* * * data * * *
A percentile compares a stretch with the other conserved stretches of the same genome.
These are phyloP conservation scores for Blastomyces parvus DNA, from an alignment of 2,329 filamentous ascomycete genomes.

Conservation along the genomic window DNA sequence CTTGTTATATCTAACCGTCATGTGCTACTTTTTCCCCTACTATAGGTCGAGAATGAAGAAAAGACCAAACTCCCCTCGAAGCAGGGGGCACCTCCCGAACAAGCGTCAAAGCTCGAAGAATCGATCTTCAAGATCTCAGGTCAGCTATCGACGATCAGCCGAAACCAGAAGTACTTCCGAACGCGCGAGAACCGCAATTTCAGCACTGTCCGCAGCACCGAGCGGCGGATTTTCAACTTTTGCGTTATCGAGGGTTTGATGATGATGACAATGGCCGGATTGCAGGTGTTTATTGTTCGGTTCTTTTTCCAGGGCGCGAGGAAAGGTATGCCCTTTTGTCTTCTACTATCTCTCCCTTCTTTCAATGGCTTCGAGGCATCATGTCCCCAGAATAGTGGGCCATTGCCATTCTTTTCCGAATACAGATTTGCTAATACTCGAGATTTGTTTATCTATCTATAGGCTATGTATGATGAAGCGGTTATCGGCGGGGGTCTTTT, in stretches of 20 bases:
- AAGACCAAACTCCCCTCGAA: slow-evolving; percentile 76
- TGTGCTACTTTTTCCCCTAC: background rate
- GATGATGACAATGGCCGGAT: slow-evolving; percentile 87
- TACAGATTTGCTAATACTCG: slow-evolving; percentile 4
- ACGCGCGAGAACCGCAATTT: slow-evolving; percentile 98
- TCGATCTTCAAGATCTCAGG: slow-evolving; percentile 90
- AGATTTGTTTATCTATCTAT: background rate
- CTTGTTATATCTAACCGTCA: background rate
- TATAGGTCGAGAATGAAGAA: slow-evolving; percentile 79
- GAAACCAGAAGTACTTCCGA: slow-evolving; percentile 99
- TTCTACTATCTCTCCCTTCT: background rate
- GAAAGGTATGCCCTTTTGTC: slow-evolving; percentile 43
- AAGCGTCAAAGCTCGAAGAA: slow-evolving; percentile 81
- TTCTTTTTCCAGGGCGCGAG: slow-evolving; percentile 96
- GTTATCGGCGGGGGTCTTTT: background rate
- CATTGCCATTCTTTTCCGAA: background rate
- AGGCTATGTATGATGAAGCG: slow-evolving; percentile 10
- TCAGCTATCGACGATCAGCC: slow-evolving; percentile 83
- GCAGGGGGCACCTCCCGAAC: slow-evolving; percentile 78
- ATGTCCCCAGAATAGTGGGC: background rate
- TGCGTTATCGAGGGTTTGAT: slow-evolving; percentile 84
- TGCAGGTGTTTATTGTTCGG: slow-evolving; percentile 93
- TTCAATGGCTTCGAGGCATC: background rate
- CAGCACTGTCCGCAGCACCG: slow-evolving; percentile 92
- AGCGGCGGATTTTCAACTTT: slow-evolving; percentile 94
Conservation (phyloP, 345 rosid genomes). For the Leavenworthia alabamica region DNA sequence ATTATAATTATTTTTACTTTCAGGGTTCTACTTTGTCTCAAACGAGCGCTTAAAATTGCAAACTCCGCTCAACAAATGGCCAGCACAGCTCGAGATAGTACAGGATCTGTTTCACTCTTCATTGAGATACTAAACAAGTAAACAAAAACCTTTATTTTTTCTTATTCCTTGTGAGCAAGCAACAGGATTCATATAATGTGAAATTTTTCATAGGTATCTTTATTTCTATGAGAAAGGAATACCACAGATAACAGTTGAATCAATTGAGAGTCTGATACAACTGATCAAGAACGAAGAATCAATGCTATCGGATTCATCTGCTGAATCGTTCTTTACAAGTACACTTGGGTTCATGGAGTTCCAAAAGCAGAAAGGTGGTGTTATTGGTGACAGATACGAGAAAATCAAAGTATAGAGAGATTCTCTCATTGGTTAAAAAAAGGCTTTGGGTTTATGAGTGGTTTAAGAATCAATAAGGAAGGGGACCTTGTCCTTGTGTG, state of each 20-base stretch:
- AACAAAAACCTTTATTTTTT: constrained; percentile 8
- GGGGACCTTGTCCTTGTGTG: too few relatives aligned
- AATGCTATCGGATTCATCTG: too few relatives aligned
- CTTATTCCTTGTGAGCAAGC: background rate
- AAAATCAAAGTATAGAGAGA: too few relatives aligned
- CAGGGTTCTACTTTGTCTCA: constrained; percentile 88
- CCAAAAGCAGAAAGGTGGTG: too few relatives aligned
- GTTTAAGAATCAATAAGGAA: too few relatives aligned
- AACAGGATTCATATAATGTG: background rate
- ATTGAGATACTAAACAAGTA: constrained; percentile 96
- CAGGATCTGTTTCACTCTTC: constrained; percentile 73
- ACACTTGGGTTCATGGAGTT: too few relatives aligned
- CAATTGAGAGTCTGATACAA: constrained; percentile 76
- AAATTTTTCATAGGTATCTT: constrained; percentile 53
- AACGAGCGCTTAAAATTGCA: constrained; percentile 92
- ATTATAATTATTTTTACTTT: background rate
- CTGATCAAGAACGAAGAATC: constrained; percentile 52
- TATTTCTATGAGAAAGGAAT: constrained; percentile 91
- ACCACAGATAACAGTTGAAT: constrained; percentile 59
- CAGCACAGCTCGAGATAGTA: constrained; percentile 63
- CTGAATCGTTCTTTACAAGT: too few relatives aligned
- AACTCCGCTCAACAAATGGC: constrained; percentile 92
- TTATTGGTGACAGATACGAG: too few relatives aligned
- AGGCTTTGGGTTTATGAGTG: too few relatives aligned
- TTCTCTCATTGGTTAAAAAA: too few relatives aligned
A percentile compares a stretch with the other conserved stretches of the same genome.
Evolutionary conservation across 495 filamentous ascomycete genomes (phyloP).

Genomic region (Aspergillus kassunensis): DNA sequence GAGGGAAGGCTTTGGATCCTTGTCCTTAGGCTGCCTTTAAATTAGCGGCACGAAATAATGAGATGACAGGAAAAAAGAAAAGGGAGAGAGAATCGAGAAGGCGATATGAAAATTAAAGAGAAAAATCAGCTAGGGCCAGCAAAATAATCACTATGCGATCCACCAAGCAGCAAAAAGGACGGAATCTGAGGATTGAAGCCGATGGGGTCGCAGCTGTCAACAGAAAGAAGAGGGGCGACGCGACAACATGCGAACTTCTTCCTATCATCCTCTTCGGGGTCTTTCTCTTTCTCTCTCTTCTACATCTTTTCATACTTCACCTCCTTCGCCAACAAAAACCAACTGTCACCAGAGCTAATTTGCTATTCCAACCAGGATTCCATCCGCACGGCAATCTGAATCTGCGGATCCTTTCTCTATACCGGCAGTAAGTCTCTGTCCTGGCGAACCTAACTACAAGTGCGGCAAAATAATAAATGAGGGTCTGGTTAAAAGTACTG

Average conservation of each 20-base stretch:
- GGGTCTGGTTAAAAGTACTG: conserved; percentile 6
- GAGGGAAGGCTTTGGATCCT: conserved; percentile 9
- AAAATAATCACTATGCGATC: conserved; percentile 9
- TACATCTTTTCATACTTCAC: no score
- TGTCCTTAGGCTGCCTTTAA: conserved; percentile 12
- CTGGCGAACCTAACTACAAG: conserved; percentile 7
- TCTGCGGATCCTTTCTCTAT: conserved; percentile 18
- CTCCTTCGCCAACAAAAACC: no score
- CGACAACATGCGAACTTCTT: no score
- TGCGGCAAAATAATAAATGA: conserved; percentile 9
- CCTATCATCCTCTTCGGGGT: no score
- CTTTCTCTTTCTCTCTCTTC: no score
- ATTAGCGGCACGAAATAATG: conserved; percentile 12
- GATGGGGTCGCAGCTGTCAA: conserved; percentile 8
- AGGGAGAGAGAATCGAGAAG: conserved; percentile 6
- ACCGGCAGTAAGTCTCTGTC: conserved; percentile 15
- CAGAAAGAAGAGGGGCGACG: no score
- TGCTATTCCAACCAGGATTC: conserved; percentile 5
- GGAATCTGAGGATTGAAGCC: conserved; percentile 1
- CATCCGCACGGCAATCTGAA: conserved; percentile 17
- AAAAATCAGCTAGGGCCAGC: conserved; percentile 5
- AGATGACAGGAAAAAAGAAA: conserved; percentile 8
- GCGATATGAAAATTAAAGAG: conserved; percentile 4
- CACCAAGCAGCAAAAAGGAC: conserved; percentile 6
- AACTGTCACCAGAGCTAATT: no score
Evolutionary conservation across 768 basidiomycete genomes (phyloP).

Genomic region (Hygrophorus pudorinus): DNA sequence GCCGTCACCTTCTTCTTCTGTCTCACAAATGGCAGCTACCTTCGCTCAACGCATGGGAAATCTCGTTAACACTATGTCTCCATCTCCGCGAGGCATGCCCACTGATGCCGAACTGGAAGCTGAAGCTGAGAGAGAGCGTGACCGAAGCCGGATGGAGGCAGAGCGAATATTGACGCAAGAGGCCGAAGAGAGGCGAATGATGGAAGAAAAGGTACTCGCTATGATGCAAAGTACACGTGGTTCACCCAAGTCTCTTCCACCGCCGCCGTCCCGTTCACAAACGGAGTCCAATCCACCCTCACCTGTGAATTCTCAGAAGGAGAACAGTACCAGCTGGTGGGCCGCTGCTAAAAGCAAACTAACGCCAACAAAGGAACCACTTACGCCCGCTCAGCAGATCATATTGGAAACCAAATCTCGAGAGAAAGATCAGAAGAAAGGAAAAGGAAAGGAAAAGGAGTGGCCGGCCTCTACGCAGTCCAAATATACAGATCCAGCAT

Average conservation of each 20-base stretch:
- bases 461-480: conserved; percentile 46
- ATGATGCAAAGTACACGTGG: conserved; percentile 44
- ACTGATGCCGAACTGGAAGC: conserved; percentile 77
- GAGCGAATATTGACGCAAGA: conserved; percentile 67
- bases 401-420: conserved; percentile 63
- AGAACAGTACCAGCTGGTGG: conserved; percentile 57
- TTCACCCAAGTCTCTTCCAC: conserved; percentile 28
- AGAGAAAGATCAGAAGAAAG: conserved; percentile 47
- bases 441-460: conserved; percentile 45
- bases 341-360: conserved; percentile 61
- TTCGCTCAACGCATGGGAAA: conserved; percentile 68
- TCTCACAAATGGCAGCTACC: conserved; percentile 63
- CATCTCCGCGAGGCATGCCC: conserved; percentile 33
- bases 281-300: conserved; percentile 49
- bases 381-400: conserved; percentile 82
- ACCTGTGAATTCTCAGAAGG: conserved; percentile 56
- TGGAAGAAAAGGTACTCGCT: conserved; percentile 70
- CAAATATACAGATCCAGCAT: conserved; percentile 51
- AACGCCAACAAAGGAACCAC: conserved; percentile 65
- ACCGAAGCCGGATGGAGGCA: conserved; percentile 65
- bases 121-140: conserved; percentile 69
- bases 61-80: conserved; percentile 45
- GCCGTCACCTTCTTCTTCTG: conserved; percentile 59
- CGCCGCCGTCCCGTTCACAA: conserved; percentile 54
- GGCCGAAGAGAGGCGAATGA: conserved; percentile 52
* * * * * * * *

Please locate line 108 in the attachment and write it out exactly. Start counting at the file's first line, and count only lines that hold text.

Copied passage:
- bases 61-80: conserved; percentile 45